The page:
The Incomparable Judy Steinberg Dean
Meet Dr. Judith Steinberg Dean, career woman. Busy balancing her own thriving medical practice and raising her two children, she keeps up with what her husband does at work, but it is not her main priority. And the fact that her husband is the frontrunner in the race for the Democratic presidential nomination isn't going to change that.
Judy Dean is a historical anomaly among political wives -- the stand-by-your-man spouses who drop their own careers at the first whiff of a presidential run and devote themselves solely to their husband's election. She has instead opted to continue seeing patients who, as she put it in a recent fundraising letter, "want and need to see a physician who knows them when they're ill."
"She's definitely a trendsetter in choosing her role, which is exactly what the women's community has been talking about for a very long time," said Roselyn O'Connell, president of the National Women's Political Caucus.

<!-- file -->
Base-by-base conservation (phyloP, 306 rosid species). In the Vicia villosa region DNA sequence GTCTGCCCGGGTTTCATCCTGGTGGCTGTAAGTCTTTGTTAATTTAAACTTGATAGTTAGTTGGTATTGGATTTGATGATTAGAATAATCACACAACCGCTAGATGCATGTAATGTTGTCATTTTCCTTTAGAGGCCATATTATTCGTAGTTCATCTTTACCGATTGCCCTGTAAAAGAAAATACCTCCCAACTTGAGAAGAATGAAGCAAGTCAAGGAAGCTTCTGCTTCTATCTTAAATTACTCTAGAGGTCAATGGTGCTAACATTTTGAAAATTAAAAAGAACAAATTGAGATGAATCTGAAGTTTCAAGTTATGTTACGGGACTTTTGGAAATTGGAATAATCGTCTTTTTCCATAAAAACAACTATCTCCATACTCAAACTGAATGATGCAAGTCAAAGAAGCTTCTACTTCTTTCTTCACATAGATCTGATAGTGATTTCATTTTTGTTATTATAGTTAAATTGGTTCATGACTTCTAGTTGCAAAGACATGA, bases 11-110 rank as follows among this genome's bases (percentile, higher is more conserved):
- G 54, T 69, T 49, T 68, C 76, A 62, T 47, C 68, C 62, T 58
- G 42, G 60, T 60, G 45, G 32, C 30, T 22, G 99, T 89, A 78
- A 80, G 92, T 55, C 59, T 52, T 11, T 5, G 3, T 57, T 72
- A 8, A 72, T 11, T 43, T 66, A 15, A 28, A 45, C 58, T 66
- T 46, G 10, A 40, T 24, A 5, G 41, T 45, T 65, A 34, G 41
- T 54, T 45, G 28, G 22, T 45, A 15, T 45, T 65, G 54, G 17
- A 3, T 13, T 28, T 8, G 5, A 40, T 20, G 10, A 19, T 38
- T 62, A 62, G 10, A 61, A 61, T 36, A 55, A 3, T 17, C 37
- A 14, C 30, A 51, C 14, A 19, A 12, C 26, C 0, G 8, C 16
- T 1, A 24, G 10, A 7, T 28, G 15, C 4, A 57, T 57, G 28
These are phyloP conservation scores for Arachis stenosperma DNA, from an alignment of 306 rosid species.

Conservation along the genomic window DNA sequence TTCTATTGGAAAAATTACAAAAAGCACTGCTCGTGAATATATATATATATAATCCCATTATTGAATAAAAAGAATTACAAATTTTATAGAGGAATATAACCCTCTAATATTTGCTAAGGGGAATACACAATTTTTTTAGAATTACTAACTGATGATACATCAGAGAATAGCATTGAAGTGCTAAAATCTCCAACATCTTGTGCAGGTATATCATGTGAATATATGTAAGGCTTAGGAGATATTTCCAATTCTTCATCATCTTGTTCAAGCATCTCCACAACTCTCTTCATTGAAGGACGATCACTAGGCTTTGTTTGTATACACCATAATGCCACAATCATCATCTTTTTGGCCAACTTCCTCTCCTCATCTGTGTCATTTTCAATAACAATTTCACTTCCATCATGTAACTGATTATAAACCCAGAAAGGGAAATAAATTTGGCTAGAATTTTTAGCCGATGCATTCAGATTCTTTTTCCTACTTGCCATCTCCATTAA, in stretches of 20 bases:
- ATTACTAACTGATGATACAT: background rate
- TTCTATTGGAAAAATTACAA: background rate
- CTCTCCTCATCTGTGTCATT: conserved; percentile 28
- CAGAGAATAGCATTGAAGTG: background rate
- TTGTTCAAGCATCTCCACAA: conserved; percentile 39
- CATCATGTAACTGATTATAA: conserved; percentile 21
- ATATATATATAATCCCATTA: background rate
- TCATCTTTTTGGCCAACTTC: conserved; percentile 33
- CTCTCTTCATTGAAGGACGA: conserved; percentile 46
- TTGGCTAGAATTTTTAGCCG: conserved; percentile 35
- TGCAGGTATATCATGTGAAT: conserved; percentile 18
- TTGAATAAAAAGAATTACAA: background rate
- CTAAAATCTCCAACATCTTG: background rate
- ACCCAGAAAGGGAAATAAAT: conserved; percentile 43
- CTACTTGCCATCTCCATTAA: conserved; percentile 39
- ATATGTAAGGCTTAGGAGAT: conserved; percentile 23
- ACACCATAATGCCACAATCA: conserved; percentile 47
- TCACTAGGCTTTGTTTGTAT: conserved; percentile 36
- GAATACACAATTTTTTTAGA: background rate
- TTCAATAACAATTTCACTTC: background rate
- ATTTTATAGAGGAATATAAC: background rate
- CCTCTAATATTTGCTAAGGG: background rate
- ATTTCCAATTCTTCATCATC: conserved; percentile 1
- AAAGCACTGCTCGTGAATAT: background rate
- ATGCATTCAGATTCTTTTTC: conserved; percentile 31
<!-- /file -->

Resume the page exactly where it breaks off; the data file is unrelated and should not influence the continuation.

While the Dean phenomenon may be new in presidential campaigns, it is merely the most public manifestation of the transformation of the institution of marriage that has created greater acceptance for women's careers. A majority of married women and mothers in America now work, as families increasingly need two incomes to stay afloat. This shift in demographics may in turn have created greater acceptance for the idea of a working First Lady.
"[Dean] is saying, I'm going to live my own life. A lot of men and women will admire her for that," says Larry Sabato, who heads the University of Virginias Center for Politics. Sabato notes that many women married to governors, including Dean and Hillary Rodham Clinton, have chosen to maintain their own careers.